A half century of service at Harvard
David Evans set to retire after recruiting generations of students
On its face, the employment proposition a Harvard admissions officer put to David Evans seemed far-fetched: leave a prestigious job working at NASA and take a pay cut to come to Cambridge and work at Harvard College.
Evans, the son of sharecroppers, had earned engineering degrees from Tennessee State University and Princeton University and was working on the Saturn-Apollo project at NASA’s Huntsville, Alabama space flight center.
But while Evans enjoyed his work at NASA, the state of the newly-integrated school system in Huntsville troubled him. The black schools had been closed down and many of the black students who were now attending white schools were dropping out or failing in the predominantly white schools to which they had been assigned.
“When I saw what was happening, I said, ‘I can do something,’” Evans recalls.
Evans began tutoring students and helping them get into colleges. The fourth of seven children, he and his siblings had been inculcated with the importance of getting a good education, and all graduated from college. He wanted the same for the students with whom he was now working.
Between 1966 and 1969, he helped place students at Princeton, Dartmouth, Hampshire, Amherst, Columbia, Brown, Morehouse and other prestigious colleges and universities. The offer from Harvard — to take a two-year leave of absence and help the university diversify its student body — seemed like a small side-track from a promising career in engineering.
“I said, ‘I’m an engineer,’” Evans says, recalling his conversation with the Harvard admissions officer. “He said, ‘I’m a medical doctor.’ I said, ‘I’m a country boy.’ He said, ‘Me too.’ Every time I offered a card, he matched it.”
Evans left for Harvard in 1970. Now, 50 years later, as Evans is preparing to retire as a senior admissions officer from Harvard, he has been recognized with the prestigious Harvard Award.
He has served as an assistant dean of freshman, an advisor to first-year students and an advisor to the Harvard Foundation, and has mentored generations of Harvard students. In 2003, a group of black Harvard alumni announced a scholarship fund in Evans’ name and set a target of $250,000. In three years, the fund soared to over $1 million.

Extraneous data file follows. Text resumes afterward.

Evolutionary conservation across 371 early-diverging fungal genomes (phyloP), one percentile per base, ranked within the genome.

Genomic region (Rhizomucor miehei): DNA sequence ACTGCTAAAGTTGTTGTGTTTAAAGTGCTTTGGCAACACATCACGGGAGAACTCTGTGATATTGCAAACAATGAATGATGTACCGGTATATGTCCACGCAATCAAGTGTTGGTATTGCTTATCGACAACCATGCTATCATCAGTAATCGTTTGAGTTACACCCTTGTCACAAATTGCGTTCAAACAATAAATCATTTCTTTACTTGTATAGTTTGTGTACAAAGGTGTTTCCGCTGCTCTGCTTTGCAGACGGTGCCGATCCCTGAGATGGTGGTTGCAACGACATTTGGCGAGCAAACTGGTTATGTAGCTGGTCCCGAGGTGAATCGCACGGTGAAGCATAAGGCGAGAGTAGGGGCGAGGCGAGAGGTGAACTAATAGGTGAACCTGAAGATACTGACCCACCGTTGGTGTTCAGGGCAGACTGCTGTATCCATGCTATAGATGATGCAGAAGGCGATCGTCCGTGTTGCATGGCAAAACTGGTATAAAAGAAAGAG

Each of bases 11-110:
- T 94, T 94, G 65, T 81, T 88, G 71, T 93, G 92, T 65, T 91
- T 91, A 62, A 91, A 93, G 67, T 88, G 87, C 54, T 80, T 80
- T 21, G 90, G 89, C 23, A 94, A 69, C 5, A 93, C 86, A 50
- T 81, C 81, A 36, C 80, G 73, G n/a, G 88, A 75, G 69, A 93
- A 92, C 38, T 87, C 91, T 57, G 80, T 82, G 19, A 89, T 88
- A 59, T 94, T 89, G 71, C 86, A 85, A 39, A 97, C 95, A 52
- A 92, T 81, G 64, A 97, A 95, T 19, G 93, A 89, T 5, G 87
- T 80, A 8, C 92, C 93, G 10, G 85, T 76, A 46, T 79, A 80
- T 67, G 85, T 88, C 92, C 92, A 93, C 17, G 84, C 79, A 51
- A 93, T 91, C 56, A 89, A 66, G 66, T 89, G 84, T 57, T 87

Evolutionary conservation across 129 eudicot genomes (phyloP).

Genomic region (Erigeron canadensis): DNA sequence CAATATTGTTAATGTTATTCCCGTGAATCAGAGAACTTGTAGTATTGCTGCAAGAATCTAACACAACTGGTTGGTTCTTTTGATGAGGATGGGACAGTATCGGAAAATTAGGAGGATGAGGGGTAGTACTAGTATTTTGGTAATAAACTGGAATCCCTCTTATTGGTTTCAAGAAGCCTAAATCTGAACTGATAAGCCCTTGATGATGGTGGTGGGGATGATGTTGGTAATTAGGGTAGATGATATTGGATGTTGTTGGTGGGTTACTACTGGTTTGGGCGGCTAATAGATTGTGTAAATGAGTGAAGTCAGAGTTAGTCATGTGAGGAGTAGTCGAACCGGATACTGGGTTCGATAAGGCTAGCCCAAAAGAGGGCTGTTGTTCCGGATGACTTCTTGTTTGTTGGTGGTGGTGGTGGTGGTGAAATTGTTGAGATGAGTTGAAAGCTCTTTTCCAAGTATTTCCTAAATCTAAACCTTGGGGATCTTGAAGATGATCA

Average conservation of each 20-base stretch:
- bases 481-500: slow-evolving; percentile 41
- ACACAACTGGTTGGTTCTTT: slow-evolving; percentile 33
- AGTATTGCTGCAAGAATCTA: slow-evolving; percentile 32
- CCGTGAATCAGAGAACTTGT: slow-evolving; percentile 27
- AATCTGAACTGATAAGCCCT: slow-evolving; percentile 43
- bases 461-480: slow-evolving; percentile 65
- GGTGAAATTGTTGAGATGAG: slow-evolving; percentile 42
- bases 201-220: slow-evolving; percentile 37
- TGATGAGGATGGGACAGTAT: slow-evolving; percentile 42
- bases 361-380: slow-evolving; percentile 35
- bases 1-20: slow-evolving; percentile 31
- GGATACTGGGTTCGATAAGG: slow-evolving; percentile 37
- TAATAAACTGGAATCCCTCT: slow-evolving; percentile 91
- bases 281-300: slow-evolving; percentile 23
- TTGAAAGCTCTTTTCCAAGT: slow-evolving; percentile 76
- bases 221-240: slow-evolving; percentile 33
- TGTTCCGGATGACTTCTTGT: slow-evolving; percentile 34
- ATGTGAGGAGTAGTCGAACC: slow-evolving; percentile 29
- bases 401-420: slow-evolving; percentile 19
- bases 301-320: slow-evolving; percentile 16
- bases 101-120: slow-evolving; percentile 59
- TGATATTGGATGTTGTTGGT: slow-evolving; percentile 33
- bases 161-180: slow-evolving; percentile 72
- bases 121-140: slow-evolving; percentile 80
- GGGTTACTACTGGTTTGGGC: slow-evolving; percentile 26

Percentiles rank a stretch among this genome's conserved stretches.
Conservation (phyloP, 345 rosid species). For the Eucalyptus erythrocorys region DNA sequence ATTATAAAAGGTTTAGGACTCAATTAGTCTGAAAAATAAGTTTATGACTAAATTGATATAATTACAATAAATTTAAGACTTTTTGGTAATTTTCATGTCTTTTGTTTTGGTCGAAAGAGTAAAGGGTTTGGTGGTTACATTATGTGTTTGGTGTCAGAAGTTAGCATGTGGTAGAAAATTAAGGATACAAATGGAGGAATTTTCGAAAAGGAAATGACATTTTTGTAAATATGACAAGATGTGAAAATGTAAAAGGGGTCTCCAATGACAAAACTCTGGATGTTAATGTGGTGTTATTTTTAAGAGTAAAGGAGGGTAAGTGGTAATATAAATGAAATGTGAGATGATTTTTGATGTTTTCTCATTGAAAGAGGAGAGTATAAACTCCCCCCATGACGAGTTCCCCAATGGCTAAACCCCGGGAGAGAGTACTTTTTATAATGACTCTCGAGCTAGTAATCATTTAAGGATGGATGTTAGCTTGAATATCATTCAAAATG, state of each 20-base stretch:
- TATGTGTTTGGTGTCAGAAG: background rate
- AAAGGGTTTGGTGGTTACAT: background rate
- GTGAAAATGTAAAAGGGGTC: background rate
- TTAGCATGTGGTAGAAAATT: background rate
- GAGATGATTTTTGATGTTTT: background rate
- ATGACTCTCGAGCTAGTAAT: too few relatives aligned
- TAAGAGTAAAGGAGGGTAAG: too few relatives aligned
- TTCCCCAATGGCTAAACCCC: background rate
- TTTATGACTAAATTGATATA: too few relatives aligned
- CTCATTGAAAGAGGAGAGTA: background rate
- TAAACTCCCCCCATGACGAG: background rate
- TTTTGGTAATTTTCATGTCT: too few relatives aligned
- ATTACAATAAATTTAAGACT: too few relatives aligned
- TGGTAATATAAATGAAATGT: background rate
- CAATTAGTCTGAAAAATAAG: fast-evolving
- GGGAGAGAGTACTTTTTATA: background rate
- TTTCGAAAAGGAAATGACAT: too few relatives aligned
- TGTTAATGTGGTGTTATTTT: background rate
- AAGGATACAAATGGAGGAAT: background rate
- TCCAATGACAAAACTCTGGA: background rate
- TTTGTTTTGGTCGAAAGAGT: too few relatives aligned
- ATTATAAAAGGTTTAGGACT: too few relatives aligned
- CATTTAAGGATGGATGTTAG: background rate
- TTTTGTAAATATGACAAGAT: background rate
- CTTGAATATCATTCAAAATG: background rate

As Evans prepares to retire, he faces an America in a moment similar to when he took the job in the wake of Martin Luther King Jr.’s assassination — with unrest in cities and soul-searching among many in positions of power.
“It was not too far away from what we have today,” he said.
While the Harvard student body is just 41 percent white today, in the class of 1973, the first class for which Evans recruited students, blacks, Asians and Latinos made up less than 10 percent of the student body.
Yet in moving from its previous goals of one or two students per year to more than 100, Evans says the admissions department did not have to bend its standards to admit more blacks, because the college has an abundance of qualified applicants.
“Eighty-five percent of our applicant pool can do the work at Harvard, and yet we admit four percent,” he says. “We pay special attention to students from local public schools, but we’re not changing the standards.”
In the early years, Evans says, it wasn’t always easy for black students on campus.
“It was not unusual for students to be mistaken for janitors or stopped by the police,” he said. “We understood that we couldn’t just integrate the student body. We had to integrate the whole university. It’s an ongoing task, but it’s much better than it used to be.”
Much of the work Evans has put in at Harvard has been well beyond the job description. He helped usher in the first numerically significant wave of black students and helped the university become more responsive to the needs of the black, Latino and Asian members of the student body who are there now.
Sometimes, Evans says, he forgets how much the university has changed in the 50 years he’s worked there.
“You have to remind yourself you consciously and unconsciously adapt to things and take them for granted,” he says. “That the kinds of things you’re seeing now on campus are the result of many years of effort. Even though you were involved, you forget.”